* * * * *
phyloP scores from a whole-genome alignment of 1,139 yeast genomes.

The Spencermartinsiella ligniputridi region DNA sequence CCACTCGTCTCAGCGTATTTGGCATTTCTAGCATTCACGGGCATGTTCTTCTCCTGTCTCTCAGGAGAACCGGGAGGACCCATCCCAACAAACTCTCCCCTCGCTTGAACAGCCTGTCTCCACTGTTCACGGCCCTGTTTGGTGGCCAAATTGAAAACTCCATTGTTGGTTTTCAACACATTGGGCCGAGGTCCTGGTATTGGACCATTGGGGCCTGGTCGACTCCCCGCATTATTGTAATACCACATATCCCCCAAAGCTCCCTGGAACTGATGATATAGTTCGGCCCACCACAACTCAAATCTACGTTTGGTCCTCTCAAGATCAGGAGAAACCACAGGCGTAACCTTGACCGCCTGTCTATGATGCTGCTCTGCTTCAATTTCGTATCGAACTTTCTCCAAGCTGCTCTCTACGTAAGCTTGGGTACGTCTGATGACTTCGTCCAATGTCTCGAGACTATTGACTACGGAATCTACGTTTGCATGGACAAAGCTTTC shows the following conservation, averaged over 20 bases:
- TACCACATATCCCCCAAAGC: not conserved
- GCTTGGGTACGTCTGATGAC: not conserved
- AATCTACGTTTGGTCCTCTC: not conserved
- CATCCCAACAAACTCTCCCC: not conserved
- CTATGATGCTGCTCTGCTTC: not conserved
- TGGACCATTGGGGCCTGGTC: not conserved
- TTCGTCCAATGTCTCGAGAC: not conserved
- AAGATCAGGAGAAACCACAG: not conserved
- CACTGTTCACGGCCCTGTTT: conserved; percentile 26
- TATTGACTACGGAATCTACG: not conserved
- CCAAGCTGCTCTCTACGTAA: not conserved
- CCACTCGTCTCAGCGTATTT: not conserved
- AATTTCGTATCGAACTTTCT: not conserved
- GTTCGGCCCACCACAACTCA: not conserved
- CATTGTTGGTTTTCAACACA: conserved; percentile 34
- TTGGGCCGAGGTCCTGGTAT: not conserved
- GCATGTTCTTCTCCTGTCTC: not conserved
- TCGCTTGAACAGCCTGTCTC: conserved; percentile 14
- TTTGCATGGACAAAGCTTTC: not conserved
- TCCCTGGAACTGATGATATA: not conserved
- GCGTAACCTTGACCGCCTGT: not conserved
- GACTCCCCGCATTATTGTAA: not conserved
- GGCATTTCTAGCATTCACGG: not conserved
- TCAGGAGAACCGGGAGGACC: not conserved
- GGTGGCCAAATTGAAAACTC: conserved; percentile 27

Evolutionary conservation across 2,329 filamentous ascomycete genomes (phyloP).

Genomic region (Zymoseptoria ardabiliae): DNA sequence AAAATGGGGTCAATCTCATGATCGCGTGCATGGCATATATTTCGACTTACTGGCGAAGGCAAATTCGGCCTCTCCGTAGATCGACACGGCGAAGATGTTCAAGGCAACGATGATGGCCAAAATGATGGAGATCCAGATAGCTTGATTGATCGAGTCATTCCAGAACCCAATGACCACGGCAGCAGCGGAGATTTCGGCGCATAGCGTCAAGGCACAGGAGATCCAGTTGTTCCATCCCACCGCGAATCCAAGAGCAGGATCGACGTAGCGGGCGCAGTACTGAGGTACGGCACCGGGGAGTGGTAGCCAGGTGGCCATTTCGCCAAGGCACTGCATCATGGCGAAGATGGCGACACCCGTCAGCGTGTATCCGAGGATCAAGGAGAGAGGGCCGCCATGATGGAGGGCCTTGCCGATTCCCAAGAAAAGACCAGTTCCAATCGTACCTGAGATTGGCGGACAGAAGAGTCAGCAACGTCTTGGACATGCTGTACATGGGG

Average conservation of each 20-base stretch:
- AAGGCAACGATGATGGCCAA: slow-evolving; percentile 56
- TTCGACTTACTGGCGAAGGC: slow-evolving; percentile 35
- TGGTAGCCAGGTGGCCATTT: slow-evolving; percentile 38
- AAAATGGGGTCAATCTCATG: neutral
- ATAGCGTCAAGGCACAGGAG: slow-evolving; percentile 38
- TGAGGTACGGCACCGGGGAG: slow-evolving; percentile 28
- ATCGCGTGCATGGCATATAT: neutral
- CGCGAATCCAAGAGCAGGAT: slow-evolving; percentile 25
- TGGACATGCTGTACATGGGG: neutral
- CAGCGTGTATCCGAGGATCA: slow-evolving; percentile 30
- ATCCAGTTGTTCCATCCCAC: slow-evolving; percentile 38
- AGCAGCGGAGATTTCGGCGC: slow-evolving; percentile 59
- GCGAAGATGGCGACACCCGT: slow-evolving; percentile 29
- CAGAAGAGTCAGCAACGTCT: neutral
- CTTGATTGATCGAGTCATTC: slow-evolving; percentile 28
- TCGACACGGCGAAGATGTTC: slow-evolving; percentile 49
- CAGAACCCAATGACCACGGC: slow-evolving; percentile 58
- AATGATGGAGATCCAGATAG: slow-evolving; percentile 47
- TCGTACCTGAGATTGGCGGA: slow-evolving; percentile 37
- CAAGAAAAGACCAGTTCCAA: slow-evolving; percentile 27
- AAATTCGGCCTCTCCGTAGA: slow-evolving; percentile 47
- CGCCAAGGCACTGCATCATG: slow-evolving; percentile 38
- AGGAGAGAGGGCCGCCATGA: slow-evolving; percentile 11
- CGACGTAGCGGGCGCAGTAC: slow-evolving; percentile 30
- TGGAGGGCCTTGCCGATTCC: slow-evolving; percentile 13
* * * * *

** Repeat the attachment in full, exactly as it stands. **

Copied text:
phyloP scores from a whole-genome alignment of 1,139 yeast genomes.

The Spencermartinsiella ligniputridi region DNA sequence CCACTCGTCTCAGCGTATTTGGCATTTCTAGCATTCACGGGCATGTTCTTCTCCTGTCTCTCAGGAGAACCGGGAGGACCCATCCCAACAAACTCTCCCCTCGCTTGAACAGCCTGTCTCCACTGTTCACGGCCCTGTTTGGTGGCCAAATTGAAAACTCCATTGTTGGTTTTCAACACATTGGGCCGAGGTCCTGGTATTGGACCATTGGGGCCTGGTCGACTCCCCGCATTATTGTAATACCACATATCCCCCAAAGCTCCCTGGAACTGATGATATAGTTCGGCCCACCACAACTCAAATCTACGTTTGGTCCTCTCAAGATCAGGAGAAACCACAGGCGTAACCTTGACCGCCTGTCTATGATGCTGCTCTGCTTCAATTTCGTATCGAACTTTCTCCAAGCTGCTCTCTACGTAAGCTTGGGTACGTCTGATGACTTCGTCCAATGTCTCGAGACTATTGACTACGGAATCTACGTTTGCATGGACAAAGCTTTC shows the following conservation, averaged over 20 bases:
- TACCACATATCCCCCAAAGC: not conserved
- GCTTGGGTACGTCTGATGAC: not conserved
- AATCTACGTTTGGTCCTCTC: not conserved
- CATCCCAACAAACTCTCCCC: not conserved
- CTATGATGCTGCTCTGCTTC: not conserved
- TGGACCATTGGGGCCTGGTC: not conserved
- TTCGTCCAATGTCTCGAGAC: not conserved
- AAGATCAGGAGAAACCACAG: not conserved
- CACTGTTCACGGCCCTGTTT: conserved; percentile 26
- TATTGACTACGGAATCTACG: not conserved
- CCAAGCTGCTCTCTACGTAA: not conserved
- CCACTCGTCTCAGCGTATTT: not conserved
- AATTTCGTATCGAACTTTCT: not conserved
- GTTCGGCCCACCACAACTCA: not conserved
- CATTGTTGGTTTTCAACACA: conserved; percentile 34
- TTGGGCCGAGGTCCTGGTAT: not conserved
- GCATGTTCTTCTCCTGTCTC: not conserved
- TCGCTTGAACAGCCTGTCTC: conserved; percentile 14
- TTTGCATGGACAAAGCTTTC: not conserved
- TCCCTGGAACTGATGATATA: not conserved
- GCGTAACCTTGACCGCCTGT: not conserved
- GACTCCCCGCATTATTGTAA: not conserved
- GGCATTTCTAGCATTCACGG: not conserved
- TCAGGAGAACCGGGAGGACC: not conserved
- GGTGGCCAAATTGAAAACTC: conserved; percentile 27

Evolutionary conservation across 2,329 filamentous ascomycete genomes (phyloP).

Genomic region (Zymoseptoria ardabiliae): DNA sequence AAAATGGGGTCAATCTCATGATCGCGTGCATGGCATATATTTCGACTTACTGGCGAAGGCAAATTCGGCCTCTCCGTAGATCGACACGGCGAAGATGTTCAAGGCAACGATGATGGCCAAAATGATGGAGATCCAGATAGCTTGATTGATCGAGTCATTCCAGAACCCAATGACCACGGCAGCAGCGGAGATTTCGGCGCATAGCGTCAAGGCACAGGAGATCCAGTTGTTCCATCCCACCGCGAATCCAAGAGCAGGATCGACGTAGCGGGCGCAGTACTGAGGTACGGCACCGGGGAGTGGTAGCCAGGTGGCCATTTCGCCAAGGCACTGCATCATGGCGAAGATGGCGACACCCGTCAGCGTGTATCCGAGGATCAAGGAGAGAGGGCCGCCATGATGGAGGGCCTTGCCGATTCCCAAGAAAAGACCAGTTCCAATCGTACCTGAGATTGGCGGACAGAAGAGTCAGCAACGTCTTGGACATGCTGTACATGGGG

Average conservation of each 20-base stretch:
- AAGGCAACGATGATGGCCAA: slow-evolving; percentile 56
- TTCGACTTACTGGCGAAGGC: slow-evolving; percentile 35
- TGGTAGCCAGGTGGCCATTT: slow-evolving; percentile 38
- AAAATGGGGTCAATCTCATG: neutral
- ATAGCGTCAAGGCACAGGAG: slow-evolving; percentile 38
- TGAGGTACGGCACCGGGGAG: slow-evolving; percentile 28
- ATCGCGTGCATGGCATATAT: neutral
- CGCGAATCCAAGAGCAGGAT: slow-evolving; percentile 25
- TGGACATGCTGTACATGGGG: neutral
- CAGCGTGTATCCGAGGATCA: slow-evolving; percentile 30
- ATCCAGTTGTTCCATCCCAC: slow-evolving; percentile 38
- AGCAGCGGAGATTTCGGCGC: slow-evolving; percentile 59
- GCGAAGATGGCGACACCCGT: slow-evolving; percentile 29
- CAGAAGAGTCAGCAACGTCT: neutral
- CTTGATTGATCGAGTCATTC: slow-evolving; percentile 28
- TCGACACGGCGAAGATGTTC: slow-evolving; percentile 49
- CAGAACCCAATGACCACGGC: slow-evolving; percentile 58
- AATGATGGAGATCCAGATAG: slow-evolving; percentile 47
- TCGTACCTGAGATTGGCGGA: slow-evolving; percentile 37
- CAAGAAAAGACCAGTTCCAA: slow-evolving; percentile 27
- AAATTCGGCCTCTCCGTAGA: slow-evolving; percentile 47
- CGCCAAGGCACTGCATCATG: slow-evolving; percentile 38
- AGGAGAGAGGGCCGCCATGA: slow-evolving; percentile 11
- CGACGTAGCGGGCGCAGTAC: slow-evolving; percentile 30
- TGGAGGGCCTTGCCGATTCC: slow-evolving; percentile 13